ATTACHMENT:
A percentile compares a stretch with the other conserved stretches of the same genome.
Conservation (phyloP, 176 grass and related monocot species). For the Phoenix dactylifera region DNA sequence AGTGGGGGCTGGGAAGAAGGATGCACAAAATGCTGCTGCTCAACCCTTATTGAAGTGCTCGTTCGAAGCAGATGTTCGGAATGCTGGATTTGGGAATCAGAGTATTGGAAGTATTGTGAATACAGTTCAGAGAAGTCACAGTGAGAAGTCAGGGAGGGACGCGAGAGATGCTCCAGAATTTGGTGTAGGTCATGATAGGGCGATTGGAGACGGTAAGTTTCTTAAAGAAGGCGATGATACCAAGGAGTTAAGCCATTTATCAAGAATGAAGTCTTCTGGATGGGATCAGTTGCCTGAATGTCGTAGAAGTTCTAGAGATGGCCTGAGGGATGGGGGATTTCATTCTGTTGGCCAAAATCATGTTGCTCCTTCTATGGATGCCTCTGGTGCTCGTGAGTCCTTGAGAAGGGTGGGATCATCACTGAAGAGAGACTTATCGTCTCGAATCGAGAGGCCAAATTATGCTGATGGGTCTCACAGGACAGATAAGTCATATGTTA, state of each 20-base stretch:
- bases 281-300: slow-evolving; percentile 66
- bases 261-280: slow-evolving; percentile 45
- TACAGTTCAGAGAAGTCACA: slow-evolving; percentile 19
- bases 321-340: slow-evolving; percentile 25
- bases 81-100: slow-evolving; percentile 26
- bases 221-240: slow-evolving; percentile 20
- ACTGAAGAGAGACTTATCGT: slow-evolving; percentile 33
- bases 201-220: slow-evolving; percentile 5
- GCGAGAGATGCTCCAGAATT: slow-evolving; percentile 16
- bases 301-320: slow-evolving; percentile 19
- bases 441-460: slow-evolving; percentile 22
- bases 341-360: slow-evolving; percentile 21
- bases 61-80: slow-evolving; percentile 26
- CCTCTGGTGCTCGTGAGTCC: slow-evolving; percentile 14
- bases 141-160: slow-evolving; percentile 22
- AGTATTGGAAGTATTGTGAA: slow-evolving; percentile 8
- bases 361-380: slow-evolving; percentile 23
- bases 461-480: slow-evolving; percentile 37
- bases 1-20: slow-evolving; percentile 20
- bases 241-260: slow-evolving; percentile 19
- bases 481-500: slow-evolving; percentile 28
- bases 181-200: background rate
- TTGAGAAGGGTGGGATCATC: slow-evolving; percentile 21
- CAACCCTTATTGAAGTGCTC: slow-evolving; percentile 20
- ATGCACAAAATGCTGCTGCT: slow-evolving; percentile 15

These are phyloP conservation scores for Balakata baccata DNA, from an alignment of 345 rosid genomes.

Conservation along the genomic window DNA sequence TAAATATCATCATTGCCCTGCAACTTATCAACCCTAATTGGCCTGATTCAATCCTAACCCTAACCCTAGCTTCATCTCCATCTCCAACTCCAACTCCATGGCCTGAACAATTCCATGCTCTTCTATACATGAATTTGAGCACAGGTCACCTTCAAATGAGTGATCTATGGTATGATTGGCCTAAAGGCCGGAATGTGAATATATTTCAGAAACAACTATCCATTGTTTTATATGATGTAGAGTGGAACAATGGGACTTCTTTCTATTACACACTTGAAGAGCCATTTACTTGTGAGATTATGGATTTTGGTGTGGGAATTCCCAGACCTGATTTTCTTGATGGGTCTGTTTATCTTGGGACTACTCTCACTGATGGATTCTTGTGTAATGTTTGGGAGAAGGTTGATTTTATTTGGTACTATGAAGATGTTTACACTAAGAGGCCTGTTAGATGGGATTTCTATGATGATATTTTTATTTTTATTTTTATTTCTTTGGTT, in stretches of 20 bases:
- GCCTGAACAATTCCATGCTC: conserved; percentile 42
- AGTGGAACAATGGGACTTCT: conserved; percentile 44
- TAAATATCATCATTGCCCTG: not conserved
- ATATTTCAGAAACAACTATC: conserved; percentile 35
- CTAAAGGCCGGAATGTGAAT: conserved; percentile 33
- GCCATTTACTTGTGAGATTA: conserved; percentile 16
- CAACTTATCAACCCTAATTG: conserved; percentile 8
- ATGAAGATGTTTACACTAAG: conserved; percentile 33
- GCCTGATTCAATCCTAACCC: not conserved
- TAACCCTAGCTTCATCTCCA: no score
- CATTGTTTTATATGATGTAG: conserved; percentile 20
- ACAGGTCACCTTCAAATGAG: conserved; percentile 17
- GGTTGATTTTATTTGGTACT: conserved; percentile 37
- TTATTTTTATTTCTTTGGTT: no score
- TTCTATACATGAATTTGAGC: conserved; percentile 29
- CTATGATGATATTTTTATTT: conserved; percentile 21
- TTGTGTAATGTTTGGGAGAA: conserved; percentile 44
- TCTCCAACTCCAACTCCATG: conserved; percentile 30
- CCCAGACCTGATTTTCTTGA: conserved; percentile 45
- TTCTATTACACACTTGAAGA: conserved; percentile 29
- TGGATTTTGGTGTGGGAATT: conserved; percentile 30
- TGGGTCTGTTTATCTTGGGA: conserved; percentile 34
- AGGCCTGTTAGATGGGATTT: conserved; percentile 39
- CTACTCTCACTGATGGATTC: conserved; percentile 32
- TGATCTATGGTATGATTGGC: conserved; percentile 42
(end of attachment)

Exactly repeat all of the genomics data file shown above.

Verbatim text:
A percentile compares a stretch with the other conserved stretches of the same genome.
Conservation (phyloP, 176 grass and related monocot species). For the Phoenix dactylifera region DNA sequence AGTGGGGGCTGGGAAGAAGGATGCACAAAATGCTGCTGCTCAACCCTTATTGAAGTGCTCGTTCGAAGCAGATGTTCGGAATGCTGGATTTGGGAATCAGAGTATTGGAAGTATTGTGAATACAGTTCAGAGAAGTCACAGTGAGAAGTCAGGGAGGGACGCGAGAGATGCTCCAGAATTTGGTGTAGGTCATGATAGGGCGATTGGAGACGGTAAGTTTCTTAAAGAAGGCGATGATACCAAGGAGTTAAGCCATTTATCAAGAATGAAGTCTTCTGGATGGGATCAGTTGCCTGAATGTCGTAGAAGTTCTAGAGATGGCCTGAGGGATGGGGGATTTCATTCTGTTGGCCAAAATCATGTTGCTCCTTCTATGGATGCCTCTGGTGCTCGTGAGTCCTTGAGAAGGGTGGGATCATCACTGAAGAGAGACTTATCGTCTCGAATCGAGAGGCCAAATTATGCTGATGGGTCTCACAGGACAGATAAGTCATATGTTA, state of each 20-base stretch:
- bases 281-300: slow-evolving; percentile 66
- bases 261-280: slow-evolving; percentile 45
- TACAGTTCAGAGAAGTCACA: slow-evolving; percentile 19
- bases 321-340: slow-evolving; percentile 25
- bases 81-100: slow-evolving; percentile 26
- bases 221-240: slow-evolving; percentile 20
- ACTGAAGAGAGACTTATCGT: slow-evolving; percentile 33
- bases 201-220: slow-evolving; percentile 5
- GCGAGAGATGCTCCAGAATT: slow-evolving; percentile 16
- bases 301-320: slow-evolving; percentile 19
- bases 441-460: slow-evolving; percentile 22
- bases 341-360: slow-evolving; percentile 21
- bases 61-80: slow-evolving; percentile 26
- CCTCTGGTGCTCGTGAGTCC: slow-evolving; percentile 14
- bases 141-160: slow-evolving; percentile 22
- AGTATTGGAAGTATTGTGAA: slow-evolving; percentile 8
- bases 361-380: slow-evolving; percentile 23
- bases 461-480: slow-evolving; percentile 37
- bases 1-20: slow-evolving; percentile 20
- bases 241-260: slow-evolving; percentile 19
- bases 481-500: slow-evolving; percentile 28
- bases 181-200: background rate
- TTGAGAAGGGTGGGATCATC: slow-evolving; percentile 21
- CAACCCTTATTGAAGTGCTC: slow-evolving; percentile 20
- ATGCACAAAATGCTGCTGCT: slow-evolving; percentile 15

These are phyloP conservation scores for Balakata baccata DNA, from an alignment of 345 rosid genomes.

Conservation along the genomic window DNA sequence TAAATATCATCATTGCCCTGCAACTTATCAACCCTAATTGGCCTGATTCAATCCTAACCCTAACCCTAGCTTCATCTCCATCTCCAACTCCAACTCCATGGCCTGAACAATTCCATGCTCTTCTATACATGAATTTGAGCACAGGTCACCTTCAAATGAGTGATCTATGGTATGATTGGCCTAAAGGCCGGAATGTGAATATATTTCAGAAACAACTATCCATTGTTTTATATGATGTAGAGTGGAACAATGGGACTTCTTTCTATTACACACTTGAAGAGCCATTTACTTGTGAGATTATGGATTTTGGTGTGGGAATTCCCAGACCTGATTTTCTTGATGGGTCTGTTTATCTTGGGACTACTCTCACTGATGGATTCTTGTGTAATGTTTGGGAGAAGGTTGATTTTATTTGGTACTATGAAGATGTTTACACTAAGAGGCCTGTTAGATGGGATTTCTATGATGATATTTTTATTTTTATTTTTATTTCTTTGGTT, in stretches of 20 bases:
- GCCTGAACAATTCCATGCTC: conserved; percentile 42
- AGTGGAACAATGGGACTTCT: conserved; percentile 44
- TAAATATCATCATTGCCCTG: not conserved
- ATATTTCAGAAACAACTATC: conserved; percentile 35
- CTAAAGGCCGGAATGTGAAT: conserved; percentile 33
- GCCATTTACTTGTGAGATTA: conserved; percentile 16
- CAACTTATCAACCCTAATTG: conserved; percentile 8
- ATGAAGATGTTTACACTAAG: conserved; percentile 33
- GCCTGATTCAATCCTAACCC: not conserved
- TAACCCTAGCTTCATCTCCA: no score
- CATTGTTTTATATGATGTAG: conserved; percentile 20
- ACAGGTCACCTTCAAATGAG: conserved; percentile 17
- GGTTGATTTTATTTGGTACT: conserved; percentile 37
- TTATTTTTATTTCTTTGGTT: no score
- TTCTATACATGAATTTGAGC: conserved; percentile 29
- CTATGATGATATTTTTATTT: conserved; percentile 21
- TTGTGTAATGTTTGGGAGAA: conserved; percentile 44
- TCTCCAACTCCAACTCCATG: conserved; percentile 30
- CCCAGACCTGATTTTCTTGA: conserved; percentile 45
- TTCTATTACACACTTGAAGA: conserved; percentile 29
- TGGATTTTGGTGTGGGAATT: conserved; percentile 30
- TGGGTCTGTTTATCTTGGGA: conserved; percentile 34
- AGGCCTGTTAGATGGGATTT: conserved; percentile 39
- CTACTCTCACTGATGGATTC: conserved; percentile 32
- TGATCTATGGTATGATTGGC: conserved; percentile 42